Gerontology and planning

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Gerontology can be described as the multidisciplinary study of the process of aging as well as  individuals as they grow from middle age into later life. Gerontology encompasses study of mental, social and physical transformations in individuals as they age, the research on the transformations in society due to aging population as well as the application of this knowledge to programs and policies. This paper seeks to explain why the study of gerontology is important to the planning and development of Seniors City.

Demographic changes due to the aging baby boomers is overwhelmingly affecting North American society. The proposal basically explores why the study of aging on cities is important and more specifically how these implications become the responsibility of cities and communities. Just like the other parts of the world, the population of aged people in the US has been on the rise, with the number of older people projected to grow by 135 percent between 2000 and 2050. Furthermore the number of people aged above 85 (the group that most definitely will be in need of health as well as long-term care services) is anticipated to grow by 350 percent. Over this time span, the proportion of the population that above 65 will rise from 12.7 percent in 2000 to 20.3 percent in 2050. From these projections, a considerable proportion of the US is elderly and needs specialized planning and care. First and foremost there will be big implications for organizations as well as healthcare delivery. Studying gerontology will reveal that there is a likely shift from acute to chronic illnesses and a possible acute scarcity of health care practitioners particularly paraprofessionals and nurses. Thus, the ageing population will need a close focus on such chronic diseases as osteoporosis, heart disease and Alzheimer’s disease rather than acute sicknesses (McDaniel & Zimmer, 2013).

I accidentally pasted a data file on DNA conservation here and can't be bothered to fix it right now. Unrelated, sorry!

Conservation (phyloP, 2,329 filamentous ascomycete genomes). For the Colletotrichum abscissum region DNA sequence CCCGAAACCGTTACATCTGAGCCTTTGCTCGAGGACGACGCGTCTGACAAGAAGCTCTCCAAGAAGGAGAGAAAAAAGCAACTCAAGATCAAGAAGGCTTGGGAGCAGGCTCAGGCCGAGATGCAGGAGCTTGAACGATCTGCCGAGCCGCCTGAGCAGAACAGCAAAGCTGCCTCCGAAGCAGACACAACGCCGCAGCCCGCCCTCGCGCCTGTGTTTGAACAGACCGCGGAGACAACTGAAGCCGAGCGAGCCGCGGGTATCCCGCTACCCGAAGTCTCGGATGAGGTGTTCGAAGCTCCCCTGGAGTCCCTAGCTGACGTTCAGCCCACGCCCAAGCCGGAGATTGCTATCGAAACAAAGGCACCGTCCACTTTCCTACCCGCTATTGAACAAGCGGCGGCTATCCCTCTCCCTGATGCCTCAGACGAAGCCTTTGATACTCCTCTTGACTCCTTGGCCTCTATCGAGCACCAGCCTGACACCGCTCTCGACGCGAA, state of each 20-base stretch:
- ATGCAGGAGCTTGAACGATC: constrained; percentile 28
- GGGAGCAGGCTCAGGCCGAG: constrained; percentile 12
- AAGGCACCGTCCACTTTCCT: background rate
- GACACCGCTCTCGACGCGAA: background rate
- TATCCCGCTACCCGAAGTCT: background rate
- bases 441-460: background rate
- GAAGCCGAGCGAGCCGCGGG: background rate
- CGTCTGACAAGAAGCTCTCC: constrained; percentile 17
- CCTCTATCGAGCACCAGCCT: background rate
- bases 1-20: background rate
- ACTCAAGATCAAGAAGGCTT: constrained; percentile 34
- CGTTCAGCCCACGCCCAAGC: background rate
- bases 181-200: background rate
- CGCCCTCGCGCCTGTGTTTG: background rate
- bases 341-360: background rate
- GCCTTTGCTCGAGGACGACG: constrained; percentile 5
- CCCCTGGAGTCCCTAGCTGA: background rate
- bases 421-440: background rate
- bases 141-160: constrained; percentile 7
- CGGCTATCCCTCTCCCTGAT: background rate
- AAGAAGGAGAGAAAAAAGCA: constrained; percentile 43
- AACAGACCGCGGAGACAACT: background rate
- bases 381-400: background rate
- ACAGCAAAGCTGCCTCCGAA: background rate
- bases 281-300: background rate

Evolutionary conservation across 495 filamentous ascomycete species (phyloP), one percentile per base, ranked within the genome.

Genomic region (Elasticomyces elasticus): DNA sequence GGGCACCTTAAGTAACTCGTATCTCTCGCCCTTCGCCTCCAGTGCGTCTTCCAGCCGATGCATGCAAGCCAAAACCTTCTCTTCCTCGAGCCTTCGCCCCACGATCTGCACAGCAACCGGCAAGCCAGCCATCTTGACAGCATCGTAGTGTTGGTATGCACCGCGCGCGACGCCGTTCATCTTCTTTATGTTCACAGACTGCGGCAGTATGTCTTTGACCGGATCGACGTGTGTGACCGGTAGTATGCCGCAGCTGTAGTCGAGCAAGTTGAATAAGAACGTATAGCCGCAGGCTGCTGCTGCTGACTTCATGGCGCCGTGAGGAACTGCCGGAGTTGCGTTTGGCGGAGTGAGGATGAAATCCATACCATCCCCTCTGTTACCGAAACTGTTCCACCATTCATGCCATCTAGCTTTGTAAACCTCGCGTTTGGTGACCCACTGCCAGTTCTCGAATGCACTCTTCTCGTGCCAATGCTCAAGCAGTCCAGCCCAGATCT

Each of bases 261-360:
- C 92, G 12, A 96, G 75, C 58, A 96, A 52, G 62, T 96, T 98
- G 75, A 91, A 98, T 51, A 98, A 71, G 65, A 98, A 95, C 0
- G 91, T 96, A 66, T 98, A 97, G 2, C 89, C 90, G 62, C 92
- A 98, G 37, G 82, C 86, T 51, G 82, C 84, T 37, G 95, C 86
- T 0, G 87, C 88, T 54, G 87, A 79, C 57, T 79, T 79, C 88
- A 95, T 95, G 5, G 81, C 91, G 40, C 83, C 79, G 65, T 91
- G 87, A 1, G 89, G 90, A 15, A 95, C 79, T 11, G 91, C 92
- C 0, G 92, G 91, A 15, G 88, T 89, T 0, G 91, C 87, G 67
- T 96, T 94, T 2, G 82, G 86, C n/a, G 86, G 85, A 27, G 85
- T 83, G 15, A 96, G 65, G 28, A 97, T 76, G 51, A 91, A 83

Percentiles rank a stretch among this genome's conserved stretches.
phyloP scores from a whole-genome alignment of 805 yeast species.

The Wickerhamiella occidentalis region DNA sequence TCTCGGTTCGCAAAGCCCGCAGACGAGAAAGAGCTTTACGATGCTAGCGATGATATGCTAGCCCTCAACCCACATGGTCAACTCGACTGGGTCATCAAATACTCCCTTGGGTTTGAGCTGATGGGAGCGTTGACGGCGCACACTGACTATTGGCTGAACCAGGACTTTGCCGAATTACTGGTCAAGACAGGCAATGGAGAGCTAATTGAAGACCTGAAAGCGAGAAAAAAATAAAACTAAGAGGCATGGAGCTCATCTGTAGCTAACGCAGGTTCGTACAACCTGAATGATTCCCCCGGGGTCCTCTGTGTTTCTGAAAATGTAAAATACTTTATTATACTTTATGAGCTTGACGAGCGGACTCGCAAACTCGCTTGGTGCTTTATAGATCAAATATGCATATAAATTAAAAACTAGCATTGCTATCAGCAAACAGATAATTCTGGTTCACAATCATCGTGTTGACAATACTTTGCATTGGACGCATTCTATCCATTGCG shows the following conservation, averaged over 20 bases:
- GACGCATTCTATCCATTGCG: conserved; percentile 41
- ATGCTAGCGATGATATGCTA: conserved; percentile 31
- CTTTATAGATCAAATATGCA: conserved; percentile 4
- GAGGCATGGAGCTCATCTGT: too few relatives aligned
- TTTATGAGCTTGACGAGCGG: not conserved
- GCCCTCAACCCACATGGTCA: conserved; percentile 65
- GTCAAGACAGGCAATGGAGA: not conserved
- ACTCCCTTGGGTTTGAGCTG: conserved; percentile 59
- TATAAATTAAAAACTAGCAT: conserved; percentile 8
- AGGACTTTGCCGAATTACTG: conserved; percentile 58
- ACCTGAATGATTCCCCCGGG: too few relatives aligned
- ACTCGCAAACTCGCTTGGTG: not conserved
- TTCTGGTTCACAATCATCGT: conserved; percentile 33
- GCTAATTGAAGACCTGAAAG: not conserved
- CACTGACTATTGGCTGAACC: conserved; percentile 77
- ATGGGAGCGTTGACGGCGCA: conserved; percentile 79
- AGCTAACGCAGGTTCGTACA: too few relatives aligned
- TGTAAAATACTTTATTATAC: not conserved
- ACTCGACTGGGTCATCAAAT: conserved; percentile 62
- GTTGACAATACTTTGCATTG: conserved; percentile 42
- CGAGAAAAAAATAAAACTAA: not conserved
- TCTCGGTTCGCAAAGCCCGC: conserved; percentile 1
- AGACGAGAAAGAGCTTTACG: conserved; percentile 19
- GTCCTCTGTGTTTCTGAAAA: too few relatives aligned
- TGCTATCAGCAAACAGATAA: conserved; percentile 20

Moreover, there will be a big shift in the style of medicine from single intervention aimed at correction of just one problem to the continuous management of several disability and diseases. There will be need for doctors and patients to maintain a continuous relationship aimed at helping patients deal with illnesses instead of curing them. Thus our city needs to be aware that chronic sickness comes with disability, implying that long-term care services like nursing homes, adult dare care, congregate housing and personal care will become critical in the provision of quality care to the aged (Dobrof, 2012).

Gerontology studies will also assist with the coming up with the most appropriate public programmes for the aged. Thus, the city’s planning committee should come up with a public programme meant for the aged that offer health care, income support and long-term care. Whereas this will account for vast bulk of the city’s expenditure for the senior citizens, there exists other several smaller public programmes that offer social services, housing, transportation as well as extra cash assistance (Dobrof, 2012).

Thus the aged citizens lower degree of economic activity implies that they have additional time to dedicate to other aspects of their lives. This reduction in work activity permits additional time for leisure pursuits and the city’s planning department should come up with more theme parks, leisure joints to cater for its aged population. This is especially important since retirees have 30 percent more ‘free time’ available to them in comparison to all other adults put together. The city should also come with appropriate infrastructure especially as far as transportation is concerned  especially since the aged can no longer drive themselves. Since the aged people become generally weak and frail and thus cannot do most of the activities they used to. The city should their convenience by for instance planning for other transportation modes like taxis, efficient public transport infrastructure and other issues linked to bus shelters, accessible buses, modified bus schedules and routes as well as assisted transit which become more widespread and might need changes in current procedures and practices (McDaniel & Zimmer, 2013).

The Senior city should also develop mechanisms to deal with increased dependency ratio especially if the retirement age stays fixed, and there is an increase in the life expectancy. Thus, there will be considerably more individuals claiming pension benefits  being supported with less individuals going to work and paying income taxes. This may lead to increased tax rates on the city’s current diminishing workforce (McMurray & Clendon, 2011).